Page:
A small, wearable device to track glucose levels may eliminate the need for the finger-stick test.
The Fourth Industrial Revolution has come to diabetic care with the introduction of a small, wearable device that tracks one’s blood glucose level 24 hours a day and provides real-time alerts as to whether it is too high or too low.

Unlike the finger-stick test, which measures a static point in time and gives no indication if glucose levels are rising or falling, the device allows patients to track trends over time, helping to make better informed decisions as part of any insulin regime.

“It literally eliminates the need for finger-stick tests, which only give one-figure readings and require calibration every 12 hours,” said US manufacturers of the Continuous Glucose Monitoring (CGM) system, Dexcom G6, this week.

The manufacturers said the device also gave individuals greater control over their health and wearing a sensor to check blood glucose levels with a smartphone is convenient.

“While CGM is of greatest relevance to those with Type 1 diabetes, it is also used by some with Type 2 diabetes, in particular those with complications or advanced conditions.

“As a behavioural tool, it will help us better understand diabetes. Wearing it for a week can provide a better understanding of how external factors affect your blood glucose levels, including exercise, stress and various foods.”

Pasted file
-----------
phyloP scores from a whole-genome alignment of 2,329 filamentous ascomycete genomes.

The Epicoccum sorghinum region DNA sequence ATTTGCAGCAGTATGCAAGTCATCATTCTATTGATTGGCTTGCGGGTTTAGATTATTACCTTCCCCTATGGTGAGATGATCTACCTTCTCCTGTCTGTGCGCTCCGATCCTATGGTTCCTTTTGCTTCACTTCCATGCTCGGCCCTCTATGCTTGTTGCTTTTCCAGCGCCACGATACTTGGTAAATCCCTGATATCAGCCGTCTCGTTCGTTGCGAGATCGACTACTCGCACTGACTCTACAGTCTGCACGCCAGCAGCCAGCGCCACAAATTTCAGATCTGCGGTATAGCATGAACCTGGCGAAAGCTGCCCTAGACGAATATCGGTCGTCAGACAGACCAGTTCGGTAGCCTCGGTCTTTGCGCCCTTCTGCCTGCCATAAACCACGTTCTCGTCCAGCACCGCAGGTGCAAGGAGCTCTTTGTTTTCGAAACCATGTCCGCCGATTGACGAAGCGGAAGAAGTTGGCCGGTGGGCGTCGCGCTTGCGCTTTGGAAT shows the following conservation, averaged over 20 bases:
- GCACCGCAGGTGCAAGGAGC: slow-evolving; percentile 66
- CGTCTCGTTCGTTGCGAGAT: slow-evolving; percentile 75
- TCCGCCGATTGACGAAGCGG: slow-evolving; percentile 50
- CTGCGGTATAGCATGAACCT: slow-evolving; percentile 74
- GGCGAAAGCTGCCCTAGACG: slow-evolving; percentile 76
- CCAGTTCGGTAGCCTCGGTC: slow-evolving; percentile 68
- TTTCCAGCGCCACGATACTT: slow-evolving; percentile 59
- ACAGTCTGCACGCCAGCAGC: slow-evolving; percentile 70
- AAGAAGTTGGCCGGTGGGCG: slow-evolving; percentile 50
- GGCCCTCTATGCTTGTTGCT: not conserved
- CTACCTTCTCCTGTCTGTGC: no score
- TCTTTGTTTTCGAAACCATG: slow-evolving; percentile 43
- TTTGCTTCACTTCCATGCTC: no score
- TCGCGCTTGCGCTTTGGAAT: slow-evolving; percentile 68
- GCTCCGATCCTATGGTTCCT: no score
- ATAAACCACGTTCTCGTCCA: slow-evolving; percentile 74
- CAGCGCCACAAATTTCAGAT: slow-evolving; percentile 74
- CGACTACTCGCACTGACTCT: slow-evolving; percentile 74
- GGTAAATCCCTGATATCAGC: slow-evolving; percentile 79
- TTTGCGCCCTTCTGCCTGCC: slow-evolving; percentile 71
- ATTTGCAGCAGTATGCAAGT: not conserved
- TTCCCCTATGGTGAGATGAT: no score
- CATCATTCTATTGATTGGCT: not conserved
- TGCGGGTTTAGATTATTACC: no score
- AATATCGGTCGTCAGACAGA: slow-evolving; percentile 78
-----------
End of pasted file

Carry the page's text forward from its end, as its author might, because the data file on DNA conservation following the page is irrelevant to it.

Using the linked app, users can share their glucose information with up to five people, they said. “Whether you are a parent of a child with diabetes or an independent adult, the G6 lets you seamlessly keep track of glucose levels and enables the user’s care team to remotely monitor their loved ones for extra peace of mind.”

The company release quoted Ngoy Sina Ngandu, a professional living with Type 1 diabetes, saying: “With diabetes, you become your own doctor first. You learn about your condition and understand how your body responds to medication so you can manage the condition properly. It is costly physically and emotionally but once you learn to manage your blood sugar, there is nothing stopping you from living a normal life.”

Pietermaritzburg resident Phil Whitehorn, who lives with diabetes, said the device would “make life simpler”. “A lot of diabetics don’t monitor themselves as much as they should,” he said.

Also in the provincial capital, a professional who has a young family member with diabetes said the family had heard of the new continuous glucose monitoring system, but was concerned about the cost.

A Gauteng social worker, working with elderly frail care patients, said such monitoring seemed to be a more accurate monitoring system.

“It certainly seems safer. People slip into comas in the middle of the night while sleeping when levels drop. Scary stuff. If that danger is eliminated it is the way forward. However, I wonder about cost. We work with mainly older individuals, some who, because of inflation, don’t have broad means,” she said.

The device is expected to cost R3300 a month and the transmitter R4500.

“Affordability for this type of technology is always extremely individualised,” said a spokesperson.

“We are continuing in our efforts to make this technology more accessible/affordable to more people who need this technology in South Africa.”

According to the International Diabetes Federation, 366 million people have diabetes globally. The federation predicts this will rise to 552million by 2030 and the biggest increase is expected in Africa.